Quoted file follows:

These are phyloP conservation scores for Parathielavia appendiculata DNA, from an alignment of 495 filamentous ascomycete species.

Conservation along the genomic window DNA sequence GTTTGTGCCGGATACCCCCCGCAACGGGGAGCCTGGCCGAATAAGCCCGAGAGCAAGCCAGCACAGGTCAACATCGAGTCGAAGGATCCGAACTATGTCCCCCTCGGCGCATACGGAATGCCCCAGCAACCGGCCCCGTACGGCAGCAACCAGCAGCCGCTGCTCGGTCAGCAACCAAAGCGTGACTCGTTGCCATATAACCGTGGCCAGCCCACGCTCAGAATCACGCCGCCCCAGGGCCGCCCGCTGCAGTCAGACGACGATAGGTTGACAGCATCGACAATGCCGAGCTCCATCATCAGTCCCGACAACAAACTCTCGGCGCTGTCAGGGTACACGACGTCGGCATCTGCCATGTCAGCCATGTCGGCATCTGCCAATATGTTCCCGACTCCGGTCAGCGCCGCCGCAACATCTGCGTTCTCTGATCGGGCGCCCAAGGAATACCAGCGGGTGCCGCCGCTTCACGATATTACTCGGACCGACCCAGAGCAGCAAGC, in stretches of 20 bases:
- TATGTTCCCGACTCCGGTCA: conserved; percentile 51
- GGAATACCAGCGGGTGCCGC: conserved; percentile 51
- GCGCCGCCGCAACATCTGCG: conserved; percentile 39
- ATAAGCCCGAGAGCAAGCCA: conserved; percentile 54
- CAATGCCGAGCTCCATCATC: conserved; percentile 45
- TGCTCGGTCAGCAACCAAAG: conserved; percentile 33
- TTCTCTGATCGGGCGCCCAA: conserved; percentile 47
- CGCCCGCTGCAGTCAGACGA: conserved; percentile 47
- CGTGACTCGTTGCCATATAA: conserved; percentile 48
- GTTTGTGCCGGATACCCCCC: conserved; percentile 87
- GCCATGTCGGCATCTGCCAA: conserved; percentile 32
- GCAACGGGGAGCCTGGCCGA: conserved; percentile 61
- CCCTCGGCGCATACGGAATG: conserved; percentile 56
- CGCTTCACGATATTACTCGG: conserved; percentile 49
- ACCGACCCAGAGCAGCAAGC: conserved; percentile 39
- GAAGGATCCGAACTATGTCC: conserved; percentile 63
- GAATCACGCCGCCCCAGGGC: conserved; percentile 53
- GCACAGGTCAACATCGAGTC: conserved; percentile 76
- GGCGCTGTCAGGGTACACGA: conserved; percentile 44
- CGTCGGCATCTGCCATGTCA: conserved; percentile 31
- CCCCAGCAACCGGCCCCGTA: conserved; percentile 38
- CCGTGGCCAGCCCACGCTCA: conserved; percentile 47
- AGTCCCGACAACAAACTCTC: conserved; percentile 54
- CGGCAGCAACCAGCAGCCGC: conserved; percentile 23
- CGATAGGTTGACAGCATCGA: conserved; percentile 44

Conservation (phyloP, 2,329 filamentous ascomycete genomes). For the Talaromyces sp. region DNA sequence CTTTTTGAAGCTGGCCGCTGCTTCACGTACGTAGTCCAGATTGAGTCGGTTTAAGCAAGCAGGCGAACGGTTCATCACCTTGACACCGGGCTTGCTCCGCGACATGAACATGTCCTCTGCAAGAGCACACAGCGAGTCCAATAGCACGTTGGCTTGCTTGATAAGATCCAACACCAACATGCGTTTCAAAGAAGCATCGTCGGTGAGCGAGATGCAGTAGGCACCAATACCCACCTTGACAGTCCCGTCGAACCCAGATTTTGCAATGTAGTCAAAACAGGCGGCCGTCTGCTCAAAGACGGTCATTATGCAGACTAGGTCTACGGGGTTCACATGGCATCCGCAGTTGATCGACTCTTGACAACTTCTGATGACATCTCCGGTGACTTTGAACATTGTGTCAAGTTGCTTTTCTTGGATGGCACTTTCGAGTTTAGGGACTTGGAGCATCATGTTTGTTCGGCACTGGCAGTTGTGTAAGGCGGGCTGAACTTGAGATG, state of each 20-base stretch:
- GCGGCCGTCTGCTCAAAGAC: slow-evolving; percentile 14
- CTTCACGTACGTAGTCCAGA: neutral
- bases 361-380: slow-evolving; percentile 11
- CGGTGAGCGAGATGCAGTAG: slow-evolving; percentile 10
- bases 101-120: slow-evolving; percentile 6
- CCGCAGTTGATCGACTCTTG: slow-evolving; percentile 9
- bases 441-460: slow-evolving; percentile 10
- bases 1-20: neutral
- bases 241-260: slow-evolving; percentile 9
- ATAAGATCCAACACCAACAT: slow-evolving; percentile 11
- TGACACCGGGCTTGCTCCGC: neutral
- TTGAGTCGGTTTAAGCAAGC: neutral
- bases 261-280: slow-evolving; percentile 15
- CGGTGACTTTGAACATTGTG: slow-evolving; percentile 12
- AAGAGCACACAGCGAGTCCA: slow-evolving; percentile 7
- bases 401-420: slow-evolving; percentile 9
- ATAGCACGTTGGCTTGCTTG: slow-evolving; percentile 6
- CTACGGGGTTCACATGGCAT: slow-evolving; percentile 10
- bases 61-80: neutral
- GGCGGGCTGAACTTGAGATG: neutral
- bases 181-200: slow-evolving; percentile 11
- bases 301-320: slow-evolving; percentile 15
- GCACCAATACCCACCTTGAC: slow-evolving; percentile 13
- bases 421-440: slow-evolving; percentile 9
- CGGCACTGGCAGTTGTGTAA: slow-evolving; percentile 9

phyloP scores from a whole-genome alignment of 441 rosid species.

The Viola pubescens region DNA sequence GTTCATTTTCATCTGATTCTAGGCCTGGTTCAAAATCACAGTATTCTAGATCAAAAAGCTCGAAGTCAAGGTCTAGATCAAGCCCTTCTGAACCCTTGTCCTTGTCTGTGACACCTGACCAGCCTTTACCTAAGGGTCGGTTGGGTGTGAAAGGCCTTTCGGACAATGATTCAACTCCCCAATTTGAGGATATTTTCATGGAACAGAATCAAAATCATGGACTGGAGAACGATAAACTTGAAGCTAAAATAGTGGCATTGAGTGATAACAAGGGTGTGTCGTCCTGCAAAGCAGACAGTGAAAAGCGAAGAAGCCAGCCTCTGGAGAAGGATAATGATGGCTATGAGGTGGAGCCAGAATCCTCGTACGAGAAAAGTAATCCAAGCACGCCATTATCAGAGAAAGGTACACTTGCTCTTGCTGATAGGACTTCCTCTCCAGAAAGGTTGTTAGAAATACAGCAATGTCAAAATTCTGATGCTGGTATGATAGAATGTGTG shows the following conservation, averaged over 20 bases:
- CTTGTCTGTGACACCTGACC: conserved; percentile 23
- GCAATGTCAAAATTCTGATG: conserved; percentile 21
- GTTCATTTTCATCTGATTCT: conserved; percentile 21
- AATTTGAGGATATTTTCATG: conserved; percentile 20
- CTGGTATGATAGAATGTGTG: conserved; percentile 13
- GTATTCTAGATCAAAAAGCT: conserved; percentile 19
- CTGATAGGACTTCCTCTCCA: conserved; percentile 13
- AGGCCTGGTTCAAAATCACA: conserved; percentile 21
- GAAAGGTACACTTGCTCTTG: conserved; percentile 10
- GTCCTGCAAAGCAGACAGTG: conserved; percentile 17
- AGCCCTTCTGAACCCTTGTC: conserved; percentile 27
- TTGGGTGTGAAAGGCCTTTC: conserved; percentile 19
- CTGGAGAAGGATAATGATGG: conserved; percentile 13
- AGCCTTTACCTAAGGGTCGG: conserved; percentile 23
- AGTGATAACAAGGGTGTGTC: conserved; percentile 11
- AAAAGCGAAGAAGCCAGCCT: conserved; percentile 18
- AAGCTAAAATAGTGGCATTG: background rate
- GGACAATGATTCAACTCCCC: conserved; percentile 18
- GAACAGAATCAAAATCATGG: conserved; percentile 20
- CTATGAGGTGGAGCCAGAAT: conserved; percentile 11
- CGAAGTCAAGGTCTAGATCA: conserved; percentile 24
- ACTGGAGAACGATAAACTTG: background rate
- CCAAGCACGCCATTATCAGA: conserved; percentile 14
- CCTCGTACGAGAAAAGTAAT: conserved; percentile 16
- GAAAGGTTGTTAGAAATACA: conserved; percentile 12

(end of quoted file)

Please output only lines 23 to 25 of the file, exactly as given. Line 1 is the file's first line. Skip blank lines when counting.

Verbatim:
- CCCCAGCAACCGGCCCCGTA: conserved; percentile 38
- CCGTGGCCAGCCCACGCTCA: conserved; percentile 47
- AGTCCCGACAACAAACTCTC: conserved; percentile 54